February was my annual exam and everything was fine, doctor didn’t see or feel anything out of the ordinary. Two weeks later was my regular period and guess what…two weeks later another full period. So I called his office and asked if I could have an ultra sound, he authorized the ultrasound because it had only been a few weeks since I had seen him, but only on the condition I come into the office to go over the results. Friday, I was in having an ultrasound and Tuesday afternoon in his office going over the results. The results, I have a 4.3 cm cyst on my right ovary and a polyp in my uterus. My doctor, Dr. D wanted to do a Hysteroscopy and D&C, to remove the polyp but wanted to leave the cyst alone.  But the problem is my insurance would not approve to have Dr. D do the procedure. So here I am trying to figure out what to do to get the procedure approved by my insurance. I figured out I would just go to the OB/GYN in the family practice office I go to. So I make an appointment, another week away. Since Dr. D’s office had faxed the test results over to the other doctor’s office but they hadn’t received it I decided to get a copy for myself.

Now I read the Gynecology Report prepared by an Ultrasound tech, not a radiologist:

  • Retroverted Uterus (I knew this)
  • Thick EM
  • No Focal Polyps Seen (No crossed out by Dr.sp and Prob. Polyp hand written)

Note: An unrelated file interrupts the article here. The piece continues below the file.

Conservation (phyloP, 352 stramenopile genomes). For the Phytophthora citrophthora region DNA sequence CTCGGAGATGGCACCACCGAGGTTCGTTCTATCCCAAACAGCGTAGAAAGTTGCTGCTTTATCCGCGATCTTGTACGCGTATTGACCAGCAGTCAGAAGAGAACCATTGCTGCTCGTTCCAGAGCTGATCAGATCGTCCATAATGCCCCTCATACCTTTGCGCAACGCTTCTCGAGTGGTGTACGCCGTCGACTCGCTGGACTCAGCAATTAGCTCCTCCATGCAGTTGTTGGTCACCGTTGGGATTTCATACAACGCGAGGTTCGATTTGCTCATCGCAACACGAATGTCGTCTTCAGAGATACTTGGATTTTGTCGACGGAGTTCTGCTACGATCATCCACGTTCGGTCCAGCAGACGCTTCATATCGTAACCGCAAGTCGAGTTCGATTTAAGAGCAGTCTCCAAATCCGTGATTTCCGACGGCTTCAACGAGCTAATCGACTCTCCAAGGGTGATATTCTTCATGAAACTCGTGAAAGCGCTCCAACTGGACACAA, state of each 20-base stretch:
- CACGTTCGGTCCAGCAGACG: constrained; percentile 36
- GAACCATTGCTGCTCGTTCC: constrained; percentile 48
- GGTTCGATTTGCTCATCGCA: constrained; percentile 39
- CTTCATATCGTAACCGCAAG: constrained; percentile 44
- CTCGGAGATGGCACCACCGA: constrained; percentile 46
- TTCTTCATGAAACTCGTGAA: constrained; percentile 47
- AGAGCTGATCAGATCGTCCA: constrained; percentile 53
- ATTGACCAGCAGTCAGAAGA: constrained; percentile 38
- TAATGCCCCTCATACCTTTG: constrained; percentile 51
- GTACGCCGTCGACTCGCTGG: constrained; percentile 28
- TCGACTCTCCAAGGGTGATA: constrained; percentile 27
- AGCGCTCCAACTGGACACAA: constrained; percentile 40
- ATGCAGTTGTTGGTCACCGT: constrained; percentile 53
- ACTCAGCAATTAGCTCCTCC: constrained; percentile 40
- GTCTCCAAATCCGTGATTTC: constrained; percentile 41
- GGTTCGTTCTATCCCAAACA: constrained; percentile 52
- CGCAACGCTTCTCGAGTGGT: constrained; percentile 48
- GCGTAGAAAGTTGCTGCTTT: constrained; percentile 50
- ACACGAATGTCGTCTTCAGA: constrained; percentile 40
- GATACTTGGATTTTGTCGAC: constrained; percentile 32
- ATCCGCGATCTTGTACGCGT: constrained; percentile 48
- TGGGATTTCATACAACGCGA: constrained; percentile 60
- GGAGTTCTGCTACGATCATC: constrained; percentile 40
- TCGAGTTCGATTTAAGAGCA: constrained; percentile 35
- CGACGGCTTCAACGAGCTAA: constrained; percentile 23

• Lt Ov Wnl
  • Enlarged RT OV with Septated Cyst =4.3 CM
  • NOFF or Masses Seen

With a note written by the doctor “Probable polyp in endometrium.” So I start to Google…Google first the words Septated Cyst.  Everything I find for Septated Cyst says cancer, OH MY GOD, cancer and he wanted to do nothing about it. Then I Google size of cyst and see anything smaller than 3 cm you leave it and mine is 4.3 and again OH MY GOD he wanted to do nothing. Now I do have a history of getting cysts and they go away on their own, but this time it makes me wonder. So I will just wait until I can see the new doctor. In the meantime, I start making a list of questions. Such as, would a full hysterectomy be good; could I be bloated from this or it growing (or just stress eating and getting fat)?

New Doctor

I go to the new doctor, Dr. G.  He asks me why I am there and I explain the entire situation. His first comment was he was not comfortable doing the procedure off test results by an ultra sound tech that is almost a month old. He was concerned about the fact that Dr. D did not want to do anything about the cyst of that size, the note by the tech. So his plan of attack: to have blood work done to check my markers for ovarian cancer and a new ultra sound.  The ultrasound was to be done at a radiology office to be read by a radiologist instead of a technician. Dr. G wants to check to see if the cyst is still there and the size of the cyst, if it has grown. With the blood work, he wants to see if there are any markers for cancer. If so, he would refer me to a GYN Oncologist, if not then he would do the procedure. If the cyst is gone he would leave the ovary alone. If the cyst is still there would likely have to remove the ovary.